Above and Beyond
At the end of the day, a demotion should be a wake-up call for something. Whether it’s a lack of effort or a lack of experience and skills, you need to put your best foot forward. Now is the time to go above and beyond and become a better worker than you were before.
Get better. Be better.
Let Go of Grudges
If you are upset at certain supervisors for gunning the demotion, let it go. The situation has already happened and it may have been out of their control. You have been kept on the team, so you were obviously worthy enough of looking twice at. There is no need to keep these grudges strong.
If you were mad at fellow employees for keeping their jobs while yours was cut, let it go. It may not have been their fault. Regardless, everyone is attempting to save their own skin and career in such trying times.
Take a deep breath and let any past animosity go. It’s time to treat this like a refresh and build for a brighter future, work relationships included.
What to Do If You Leave?
Let’s note this now: if you take the demotion as a sign to leave your employer, there is nothing wrong with that. Sometimes bridges are badly burned, workplaces are holding you back, or the industry is causing a lack of effort. If that’s the case, that’s okay. Sometimes we need to separate ourselves completely to help build back up.
Though we believe the option should be pondered carefully, if you believe leaving the job is your best bet to right your career track, do it.
If you do leave and look for a new job, there are a few things to remember.
Decide the Job Level
For a broad example, let’s say you were dropped from a general manager to an assistant manager. You leave your current employer and begin the job search. Should you apply for general manager or assistant manager roles?
It’s a tough question. The answer may not be one you want to hear.
Let’s harken back to the self-reflection period. You must decide if you were truly ready for the role you were put in. After all, there is a reason you were demoted. Maybe you truly do need more time at the assistant manager level, regardless of the employer. Maybe you should continue the demotion for a bit and get better at the job before moving up again.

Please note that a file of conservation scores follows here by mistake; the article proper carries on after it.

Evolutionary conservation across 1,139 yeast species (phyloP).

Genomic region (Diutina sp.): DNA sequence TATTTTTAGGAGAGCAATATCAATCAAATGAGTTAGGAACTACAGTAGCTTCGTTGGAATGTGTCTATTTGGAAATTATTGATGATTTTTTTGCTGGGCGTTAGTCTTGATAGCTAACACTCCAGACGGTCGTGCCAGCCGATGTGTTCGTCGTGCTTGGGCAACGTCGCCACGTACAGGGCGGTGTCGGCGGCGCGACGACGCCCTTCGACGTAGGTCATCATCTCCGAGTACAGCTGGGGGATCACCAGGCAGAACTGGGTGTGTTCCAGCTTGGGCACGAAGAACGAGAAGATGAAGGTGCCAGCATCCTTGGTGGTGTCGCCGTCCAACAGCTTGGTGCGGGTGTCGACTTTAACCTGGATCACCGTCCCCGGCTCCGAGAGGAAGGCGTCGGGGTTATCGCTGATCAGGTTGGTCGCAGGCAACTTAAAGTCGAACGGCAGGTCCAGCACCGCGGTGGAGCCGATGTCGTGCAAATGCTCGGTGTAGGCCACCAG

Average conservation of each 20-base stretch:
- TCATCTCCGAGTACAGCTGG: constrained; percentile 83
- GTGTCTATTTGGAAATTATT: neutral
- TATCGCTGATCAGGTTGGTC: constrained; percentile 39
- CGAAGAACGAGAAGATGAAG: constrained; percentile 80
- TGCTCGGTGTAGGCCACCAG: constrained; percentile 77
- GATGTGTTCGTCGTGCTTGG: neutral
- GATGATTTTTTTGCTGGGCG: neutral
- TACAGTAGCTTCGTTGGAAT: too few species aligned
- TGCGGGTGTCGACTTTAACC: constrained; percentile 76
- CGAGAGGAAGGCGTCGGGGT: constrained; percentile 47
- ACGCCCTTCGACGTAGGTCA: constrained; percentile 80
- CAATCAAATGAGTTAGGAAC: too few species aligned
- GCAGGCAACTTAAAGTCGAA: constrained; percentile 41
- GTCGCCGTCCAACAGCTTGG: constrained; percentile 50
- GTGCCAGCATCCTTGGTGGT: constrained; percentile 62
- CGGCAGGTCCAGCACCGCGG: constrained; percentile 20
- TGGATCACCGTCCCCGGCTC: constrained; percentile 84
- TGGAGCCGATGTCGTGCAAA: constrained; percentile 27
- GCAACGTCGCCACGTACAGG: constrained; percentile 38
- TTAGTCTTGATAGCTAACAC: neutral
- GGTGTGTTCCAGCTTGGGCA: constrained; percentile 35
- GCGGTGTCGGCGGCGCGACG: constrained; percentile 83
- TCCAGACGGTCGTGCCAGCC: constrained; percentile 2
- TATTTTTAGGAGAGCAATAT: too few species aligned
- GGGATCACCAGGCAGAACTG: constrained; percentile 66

It’s easy to aim for a higher-paying role, but maybe that’s not what you should do for the longevity of your career. Maybe a step back is necessary to build yourself into a better employee, allowing yourself to shoot well beyond general manager.
It takes humility, but it’s worth a thought.
What About the Resume?
Should you include your higher position on your new resume, despite losing it? Should you put that you were a general manager despite being dropped back to the assistant?
There are a few factors at play. How long were you in the position? What role are you gunning for in your job search? And will your former employer back you up?
Ultimately, you never want to lie on a resume. Therefore, if you worked at a company for 3 years but only worked at the highest position for a few weeks, you are better off listing the job as the position you held before it. Going back to our broad managerial example: if you were only the general manager for a week of training, but were an assistant for a year, you might want to state your last job as an assistant manager.
Sure, having the highest title on your resume helps get attention, but if your former employer won’t back it up, you could find yourself caught in a web of lies. Don’t be a lie fly.
If you were in the general manager position for, say, 6 months, you can definitely list it as your last position.
Overall, be as honest as possible. If you felt you never truly achieved that higher role, then you are better off keeping the lower one on your resume.
Keep Pleasant With Your Former Employer
As we stated, a demotion can be extremely bitter. You may be hurt and wrathful, ready to lash out at those that demoted you. Don’t.
Never leave a job on bad terms unless it’s impossible not to (even then, you want to be the bigger person).
The thing is: though the company demoted you, you will still likely need to refer to them on your future applications. You will still need them as a reference to back up your work experience and prove that you were a great worker despite the demotion. As we have stated multiple times, the company still tried to keep you. They didn’t fire you. Therefore, they should be willing to give you a good recommendation going forward.
Never burn your bridges unless you have to. You want all of your former employers in your possible Roladex for future applications.